3D Optics

Friday, November 11, 2005 - 10:30am - 11:30am
EE/CS 3-180
George Barbastathis (Massachusetts Institute of Technology)
3D optical elements modulate light through interaction with an entire
volume of variable refractive index (as opposed to a sequence of surfaces
used in traditional optics.) One commonly used form of 3D optics is
gradient-index (GRIN) where the modulation is base-band. Instead, we have
emphasized use of modulations on a spatial carrier (grating.) We have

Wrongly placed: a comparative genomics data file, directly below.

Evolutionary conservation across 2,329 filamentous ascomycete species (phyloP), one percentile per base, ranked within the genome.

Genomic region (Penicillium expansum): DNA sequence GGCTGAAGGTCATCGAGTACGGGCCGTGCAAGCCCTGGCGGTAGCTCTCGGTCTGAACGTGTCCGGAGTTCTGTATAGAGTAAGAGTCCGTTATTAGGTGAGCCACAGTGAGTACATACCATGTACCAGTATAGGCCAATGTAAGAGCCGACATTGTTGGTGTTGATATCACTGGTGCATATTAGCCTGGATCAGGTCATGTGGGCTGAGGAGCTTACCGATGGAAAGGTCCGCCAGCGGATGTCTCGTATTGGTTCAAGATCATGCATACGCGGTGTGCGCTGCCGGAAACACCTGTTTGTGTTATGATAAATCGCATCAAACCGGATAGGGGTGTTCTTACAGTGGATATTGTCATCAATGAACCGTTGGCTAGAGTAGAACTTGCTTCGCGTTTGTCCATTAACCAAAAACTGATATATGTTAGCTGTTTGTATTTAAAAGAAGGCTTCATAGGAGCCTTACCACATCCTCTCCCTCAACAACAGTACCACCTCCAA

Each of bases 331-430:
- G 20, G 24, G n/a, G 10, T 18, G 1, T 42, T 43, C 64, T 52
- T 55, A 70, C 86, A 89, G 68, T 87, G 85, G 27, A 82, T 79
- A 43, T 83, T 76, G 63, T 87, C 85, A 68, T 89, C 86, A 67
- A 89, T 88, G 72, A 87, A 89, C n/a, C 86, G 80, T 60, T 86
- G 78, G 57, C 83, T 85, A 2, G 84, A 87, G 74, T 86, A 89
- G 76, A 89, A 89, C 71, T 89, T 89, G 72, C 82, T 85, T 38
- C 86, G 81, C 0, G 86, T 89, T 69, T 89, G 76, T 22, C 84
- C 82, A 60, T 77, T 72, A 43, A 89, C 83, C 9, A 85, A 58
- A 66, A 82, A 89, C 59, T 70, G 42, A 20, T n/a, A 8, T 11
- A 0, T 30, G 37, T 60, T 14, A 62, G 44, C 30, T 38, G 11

demonstrated that the resulting controllable shift variance and dispersion
can be used for optical slicing, real-time optical tomography, and
hyper-spectral imaging in three spatial dimensions. The extended degrees of
freedom available in defining the optical response of 3D optics with a
carrier makes this kind of optical elements suitable for computational
imaging. We will discuss examples where over-constrained least-squares
(pseudo-inverse) and maximum likelihood (Viterbi) algorithms were used to
maximize the image information extracted from the raw images.